*All summaries from Amazon.com unless otherwise stated.
The Big Thirst by Charles Fishman
The water coming out of your kitchen tap is four billion years old and might well have been sipped by a Tyrannosaurus rex. Rather than only three states of water—liquid, ice, and vapor—there is a fourth, “molecular water,” fused into rock 400 miles deep in the Earth, and that’s where most of the planet’s water is found. Unlike most precious resources, water cannot be used up; it can always be made clean enough again to drink—indeed, water can be made so clean that it’s toxic. Water is the most vital substance in our lives but also more amazing and mysterious than we appreciate. As Charles Fishman brings vibrantly to life in this surprising and mind-changing narrative, water runs our world in a host of awe-inspiring ways, yet we take it completely for granted. But the era of easy water is over.
Outgrowing the Earth by Lester R. Brown
Ever since 9/11, many have considered al Queda to be the leading threat to global security, but falling water tables in countries that contain more than half the world's people and rising temperatures worldwide pose a far more serious threat. Spreading water shortages and crop-withering heat waves are shrinking grain harvests in more and more countries, making it difficult for the world's farmers to feed 70 million more people each year. The risk is that tightening food supplies could drive up food prices, destabilizing governments in low-income grain-importing countries and disrupting global economic progress. Future security, Brown says, now depends on raising water productivity, stabilizing climate by moving beyond fossil fuels, and stabilizing population by filling the family planning gap and educating young people everywhere.
The Ghost Map by Steven Johnson
It's the summer of 1854, and London is just emerging as one of the first modern cities in the world. But lacking the infrastructure-garbage removal, clean water, sewers-necessary to support its rapidly expanding population, the city has become the perfect breeding ground for a terrifying disease no one knows how to cure. As the cholera outbreak takes hold, a physician and a local curate are spurred to action-and ultimately solve the most pressing medical riddle of their time.
Washed Up by Skye Moody
The ocean gives up many prizes, just setting them on our beaches for us to find. From rubber ducks that started out somewhere in Indonesia to land Venice Beach, to an intact refrigerator makes it way to the Jersey Shore. Chunks of beeswax found on the Oregon coast are the packing remnants of 18th century Spanish gold. Author Skye Moody walks the coast, dons her wet suit, and heads out to sea to understand the excellent debris that accrues along the tide line. There she finds advanced military technology applied to locating buried Rolexes, hardcore competitive beach combing conventions, and isolated beach communities whose residents are like flotsam congregated at the slightest obstacle on the coastline. This book confirms that the world is a mysterious place and that treasure is out there to be found.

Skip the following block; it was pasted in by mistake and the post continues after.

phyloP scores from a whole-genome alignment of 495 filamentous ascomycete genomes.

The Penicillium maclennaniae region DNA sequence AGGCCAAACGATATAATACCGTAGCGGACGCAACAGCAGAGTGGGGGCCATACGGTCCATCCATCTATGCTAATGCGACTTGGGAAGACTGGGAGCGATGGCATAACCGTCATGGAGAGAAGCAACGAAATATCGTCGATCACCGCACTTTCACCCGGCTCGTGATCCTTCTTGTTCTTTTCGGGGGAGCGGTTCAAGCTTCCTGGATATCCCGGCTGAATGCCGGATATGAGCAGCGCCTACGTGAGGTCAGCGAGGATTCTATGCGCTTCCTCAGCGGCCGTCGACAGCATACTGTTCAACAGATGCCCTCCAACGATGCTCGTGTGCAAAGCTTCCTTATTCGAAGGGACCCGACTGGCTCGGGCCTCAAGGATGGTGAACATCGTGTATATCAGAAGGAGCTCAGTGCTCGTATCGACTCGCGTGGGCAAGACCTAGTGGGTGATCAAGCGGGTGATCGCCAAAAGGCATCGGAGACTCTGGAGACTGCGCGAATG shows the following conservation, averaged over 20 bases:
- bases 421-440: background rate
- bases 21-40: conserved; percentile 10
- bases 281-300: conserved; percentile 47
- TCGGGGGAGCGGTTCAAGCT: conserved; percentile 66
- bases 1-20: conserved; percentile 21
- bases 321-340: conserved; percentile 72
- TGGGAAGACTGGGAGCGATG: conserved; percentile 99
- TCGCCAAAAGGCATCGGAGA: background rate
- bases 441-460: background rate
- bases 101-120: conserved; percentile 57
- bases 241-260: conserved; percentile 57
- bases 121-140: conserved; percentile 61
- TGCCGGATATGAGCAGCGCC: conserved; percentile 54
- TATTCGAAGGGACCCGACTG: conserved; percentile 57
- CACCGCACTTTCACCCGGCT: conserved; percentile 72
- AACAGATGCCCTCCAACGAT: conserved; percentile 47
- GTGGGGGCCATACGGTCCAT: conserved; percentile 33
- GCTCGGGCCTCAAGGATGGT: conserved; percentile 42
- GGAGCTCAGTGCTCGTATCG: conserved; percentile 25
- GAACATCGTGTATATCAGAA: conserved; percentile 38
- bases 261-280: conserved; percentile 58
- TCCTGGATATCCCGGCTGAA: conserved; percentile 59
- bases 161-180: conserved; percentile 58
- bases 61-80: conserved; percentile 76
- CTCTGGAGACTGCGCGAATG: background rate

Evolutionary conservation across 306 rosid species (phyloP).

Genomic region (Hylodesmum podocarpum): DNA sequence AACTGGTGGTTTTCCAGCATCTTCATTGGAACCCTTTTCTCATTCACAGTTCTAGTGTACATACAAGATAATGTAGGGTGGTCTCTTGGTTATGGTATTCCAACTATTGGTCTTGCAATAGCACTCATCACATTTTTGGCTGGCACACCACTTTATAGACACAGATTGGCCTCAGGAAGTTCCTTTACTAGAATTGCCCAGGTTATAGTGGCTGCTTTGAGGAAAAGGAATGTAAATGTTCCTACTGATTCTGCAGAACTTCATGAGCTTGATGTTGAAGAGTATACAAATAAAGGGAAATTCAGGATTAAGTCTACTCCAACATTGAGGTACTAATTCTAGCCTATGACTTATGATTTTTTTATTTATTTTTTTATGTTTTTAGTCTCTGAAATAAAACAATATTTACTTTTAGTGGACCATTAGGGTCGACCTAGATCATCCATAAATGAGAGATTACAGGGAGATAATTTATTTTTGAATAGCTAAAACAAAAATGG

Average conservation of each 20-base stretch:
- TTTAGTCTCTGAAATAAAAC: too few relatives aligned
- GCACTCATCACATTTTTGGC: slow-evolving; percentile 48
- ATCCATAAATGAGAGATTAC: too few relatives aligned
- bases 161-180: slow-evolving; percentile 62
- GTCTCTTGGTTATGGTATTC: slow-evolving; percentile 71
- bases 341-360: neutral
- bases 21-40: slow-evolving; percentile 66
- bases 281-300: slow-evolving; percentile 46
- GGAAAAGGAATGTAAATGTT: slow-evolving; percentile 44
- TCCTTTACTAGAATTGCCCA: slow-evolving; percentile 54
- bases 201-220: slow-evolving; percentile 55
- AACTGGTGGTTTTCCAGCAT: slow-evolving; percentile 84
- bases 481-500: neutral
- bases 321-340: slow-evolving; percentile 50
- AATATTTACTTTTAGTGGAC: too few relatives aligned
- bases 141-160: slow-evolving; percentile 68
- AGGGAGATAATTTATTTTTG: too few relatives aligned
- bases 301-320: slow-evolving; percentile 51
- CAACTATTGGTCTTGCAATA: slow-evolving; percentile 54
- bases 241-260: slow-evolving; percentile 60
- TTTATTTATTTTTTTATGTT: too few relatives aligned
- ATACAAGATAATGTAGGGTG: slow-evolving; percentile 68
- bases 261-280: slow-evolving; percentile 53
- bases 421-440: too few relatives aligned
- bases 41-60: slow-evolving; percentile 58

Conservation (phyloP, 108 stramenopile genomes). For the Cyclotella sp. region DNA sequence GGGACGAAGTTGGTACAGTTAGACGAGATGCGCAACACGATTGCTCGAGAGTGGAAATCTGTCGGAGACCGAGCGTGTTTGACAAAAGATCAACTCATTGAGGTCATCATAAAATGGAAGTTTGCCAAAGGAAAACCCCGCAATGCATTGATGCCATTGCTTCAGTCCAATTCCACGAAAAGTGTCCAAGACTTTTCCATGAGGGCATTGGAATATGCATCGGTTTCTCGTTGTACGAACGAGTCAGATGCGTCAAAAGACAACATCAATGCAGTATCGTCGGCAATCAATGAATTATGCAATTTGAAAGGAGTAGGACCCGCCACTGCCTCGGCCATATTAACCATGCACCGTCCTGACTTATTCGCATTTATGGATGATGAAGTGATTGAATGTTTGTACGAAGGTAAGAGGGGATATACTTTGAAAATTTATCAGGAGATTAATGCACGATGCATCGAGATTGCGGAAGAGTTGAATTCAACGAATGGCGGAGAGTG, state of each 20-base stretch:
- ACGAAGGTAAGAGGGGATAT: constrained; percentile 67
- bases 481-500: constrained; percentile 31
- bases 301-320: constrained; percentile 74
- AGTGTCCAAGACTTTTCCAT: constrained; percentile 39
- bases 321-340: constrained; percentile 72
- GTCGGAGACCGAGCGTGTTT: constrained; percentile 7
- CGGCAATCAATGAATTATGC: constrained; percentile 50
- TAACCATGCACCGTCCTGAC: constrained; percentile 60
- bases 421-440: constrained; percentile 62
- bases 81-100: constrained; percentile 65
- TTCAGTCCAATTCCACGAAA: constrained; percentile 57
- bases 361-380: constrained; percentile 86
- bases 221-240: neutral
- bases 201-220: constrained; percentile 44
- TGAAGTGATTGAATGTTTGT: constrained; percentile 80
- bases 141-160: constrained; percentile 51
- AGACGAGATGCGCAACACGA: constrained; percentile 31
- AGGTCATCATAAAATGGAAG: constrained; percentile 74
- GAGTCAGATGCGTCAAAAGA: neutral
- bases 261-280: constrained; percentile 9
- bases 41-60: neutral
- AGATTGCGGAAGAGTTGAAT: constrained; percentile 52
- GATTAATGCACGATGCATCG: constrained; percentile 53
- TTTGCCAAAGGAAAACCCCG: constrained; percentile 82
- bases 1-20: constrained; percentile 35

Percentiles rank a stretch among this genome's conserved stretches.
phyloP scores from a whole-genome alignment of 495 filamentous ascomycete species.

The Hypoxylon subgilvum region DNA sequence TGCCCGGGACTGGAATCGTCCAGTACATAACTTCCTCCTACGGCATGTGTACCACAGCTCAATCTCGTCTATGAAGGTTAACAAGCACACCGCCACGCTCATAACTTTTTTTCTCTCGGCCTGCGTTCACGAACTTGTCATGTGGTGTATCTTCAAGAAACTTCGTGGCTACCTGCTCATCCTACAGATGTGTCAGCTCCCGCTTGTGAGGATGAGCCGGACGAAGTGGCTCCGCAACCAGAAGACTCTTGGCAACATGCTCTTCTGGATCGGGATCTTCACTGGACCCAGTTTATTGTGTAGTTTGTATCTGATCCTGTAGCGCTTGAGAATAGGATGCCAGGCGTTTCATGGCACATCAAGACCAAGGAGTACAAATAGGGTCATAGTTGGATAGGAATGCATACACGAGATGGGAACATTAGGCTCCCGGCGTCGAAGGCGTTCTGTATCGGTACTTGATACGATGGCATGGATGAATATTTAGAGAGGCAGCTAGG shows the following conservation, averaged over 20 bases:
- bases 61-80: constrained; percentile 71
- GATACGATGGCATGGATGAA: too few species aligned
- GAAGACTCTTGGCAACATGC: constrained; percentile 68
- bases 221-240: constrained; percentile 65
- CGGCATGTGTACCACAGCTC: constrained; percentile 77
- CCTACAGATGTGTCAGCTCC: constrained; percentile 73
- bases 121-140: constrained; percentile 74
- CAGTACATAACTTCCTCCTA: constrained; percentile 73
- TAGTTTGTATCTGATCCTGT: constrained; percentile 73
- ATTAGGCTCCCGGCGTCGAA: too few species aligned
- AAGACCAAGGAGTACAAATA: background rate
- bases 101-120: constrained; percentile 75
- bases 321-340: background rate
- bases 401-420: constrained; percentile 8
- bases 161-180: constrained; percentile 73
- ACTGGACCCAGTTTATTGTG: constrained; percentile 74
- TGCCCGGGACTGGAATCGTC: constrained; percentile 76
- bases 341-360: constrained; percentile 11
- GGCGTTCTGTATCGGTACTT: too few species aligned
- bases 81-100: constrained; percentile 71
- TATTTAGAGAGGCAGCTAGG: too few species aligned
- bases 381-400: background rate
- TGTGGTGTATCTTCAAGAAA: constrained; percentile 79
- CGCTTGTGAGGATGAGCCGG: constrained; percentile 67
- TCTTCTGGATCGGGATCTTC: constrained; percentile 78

Greenpeace International "Trash Vortex" Animation
Click the link and scroll down the page to see an animation of the Pacific Ocean Trash Vortex. The graphic illustrates how trash from the Pacific coast drifts and is trapped in currents. "As a consequence, in these areas, the surface water contains six times more plastic than plankton biomass (dry weight)." Trash Vortex
Strand by Bonnie Henderson
In Strand, travel writer and amateur naturalist Bonnie Henderson traces the stories of wrack washed up on the mile-long stretch of Oregon beach she has walked regularly for more than a decade. Henderson’s writing conveys both a keen attention to the specifics of place and an expansive field of vision. The burned hull of a long-abandoned fishing boat, a glass fishing float, the egg case of a skate, a beached minke whale, an unusual number of dead murres, and an athletic shoe are the starting points for essays that reach across the globe. Henderson takes readers from Coos Bay, Oregon, to Vancouver, B.C.; from the currents circulating through the North Pacific to the “Eastern Garbage Patch” between Hawaii and California; from China’s Shenzhen Special Economic Zone to fishing villages on the coast of Hokkaido, Japan.As Henderson uncovers these odysseys, she meditates on current issues, events, and phenomena—oil spills, the proliferation of ocean debris, international trade, the evolution of sharks, and the survival prospects of whales. The characters that emerge range from the world’s leading minke whale researchers to the crew of a Coast Guard airbase to a small-town salvager of wrecked fishing boats, glued to the radio and praying for disaster. Strand offers a thoughtful look at the surprisingly far-ranging journeys of what washes up on our Pacific shores.